On the other hand, whether the applicable tax will constitute a subsidy through all the other GATT 94 Legislation and Principles, especially within the scope of the Agreement on Subsidies and Countervailing Measures, or even the issue should be evaluated together with the GATS is a topic that needs to be underlined as well. Because the subsidies to be transferred through the financial sector are loosely regulated under the WTO regime, the Turkish industry and agriculture sector may face serious competition losses due to huge support programs.
It is expected that the EU will not refer to the regulation that grants exceptions to the security-based trade policies laid down in Article XXI of GATT 94. However, there are studies in the literature that advise the EU to refer to this article as well. Therefore, examining whether the environmental issue can be included under this article regulating nationality and security requires a separate comprehensive legal study on its own.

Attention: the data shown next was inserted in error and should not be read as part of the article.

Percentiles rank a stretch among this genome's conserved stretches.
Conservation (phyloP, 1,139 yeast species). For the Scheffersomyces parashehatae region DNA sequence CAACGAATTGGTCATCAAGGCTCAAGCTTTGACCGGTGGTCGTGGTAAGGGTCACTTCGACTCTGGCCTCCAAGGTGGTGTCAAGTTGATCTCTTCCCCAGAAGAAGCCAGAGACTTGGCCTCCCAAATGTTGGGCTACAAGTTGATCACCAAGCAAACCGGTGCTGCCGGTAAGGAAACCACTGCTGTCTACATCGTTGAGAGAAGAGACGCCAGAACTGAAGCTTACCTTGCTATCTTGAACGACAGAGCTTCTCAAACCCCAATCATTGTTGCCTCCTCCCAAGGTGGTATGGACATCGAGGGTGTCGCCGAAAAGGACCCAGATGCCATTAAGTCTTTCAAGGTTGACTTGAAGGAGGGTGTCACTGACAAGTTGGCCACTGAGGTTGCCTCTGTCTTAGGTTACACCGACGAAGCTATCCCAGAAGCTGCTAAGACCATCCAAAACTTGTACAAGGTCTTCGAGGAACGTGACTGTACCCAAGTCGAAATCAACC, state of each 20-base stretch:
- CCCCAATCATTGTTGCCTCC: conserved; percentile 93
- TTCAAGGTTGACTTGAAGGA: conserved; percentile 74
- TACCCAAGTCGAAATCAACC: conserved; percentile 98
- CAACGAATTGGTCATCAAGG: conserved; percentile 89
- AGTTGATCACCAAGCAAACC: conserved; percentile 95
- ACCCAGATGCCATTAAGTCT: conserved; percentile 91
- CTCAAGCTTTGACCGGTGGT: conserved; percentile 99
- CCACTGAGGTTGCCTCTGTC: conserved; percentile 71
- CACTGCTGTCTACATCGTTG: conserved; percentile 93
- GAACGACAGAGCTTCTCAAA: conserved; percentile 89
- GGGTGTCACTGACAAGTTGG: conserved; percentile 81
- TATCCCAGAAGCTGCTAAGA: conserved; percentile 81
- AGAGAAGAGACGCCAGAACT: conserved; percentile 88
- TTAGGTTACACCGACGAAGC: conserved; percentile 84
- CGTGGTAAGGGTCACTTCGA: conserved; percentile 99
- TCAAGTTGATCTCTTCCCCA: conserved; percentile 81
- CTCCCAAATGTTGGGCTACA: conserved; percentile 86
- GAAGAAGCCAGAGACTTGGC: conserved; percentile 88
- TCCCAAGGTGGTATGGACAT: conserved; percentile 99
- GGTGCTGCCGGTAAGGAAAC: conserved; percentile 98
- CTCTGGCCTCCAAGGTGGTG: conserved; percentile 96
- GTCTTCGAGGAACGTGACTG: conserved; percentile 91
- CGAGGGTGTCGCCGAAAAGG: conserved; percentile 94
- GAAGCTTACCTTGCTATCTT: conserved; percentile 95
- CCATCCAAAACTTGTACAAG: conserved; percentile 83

In summary, even though the EU Commission resolves its declaration of intent on the EGD and CBA issues at the Parliament level, it has not made any technical explanation as to how it will harmonize the implementation with WTO Law in practice. In any case, it is also possible that the issue will be resolved at the WTO platform through international negotiations, as there is a dynamism observed towards taking an action on global climate change. Therefore, Turkey should follow its international rights and interests in detail in line with the international law and particularly WTO law, principles, and negotiations, as well as the technical dimension of the issue, and the Turkish public sector, private sector, academic units, and NGOs should collaborate on the axis of a national strategy.
World Trade Organization Specialist Şahin Yaman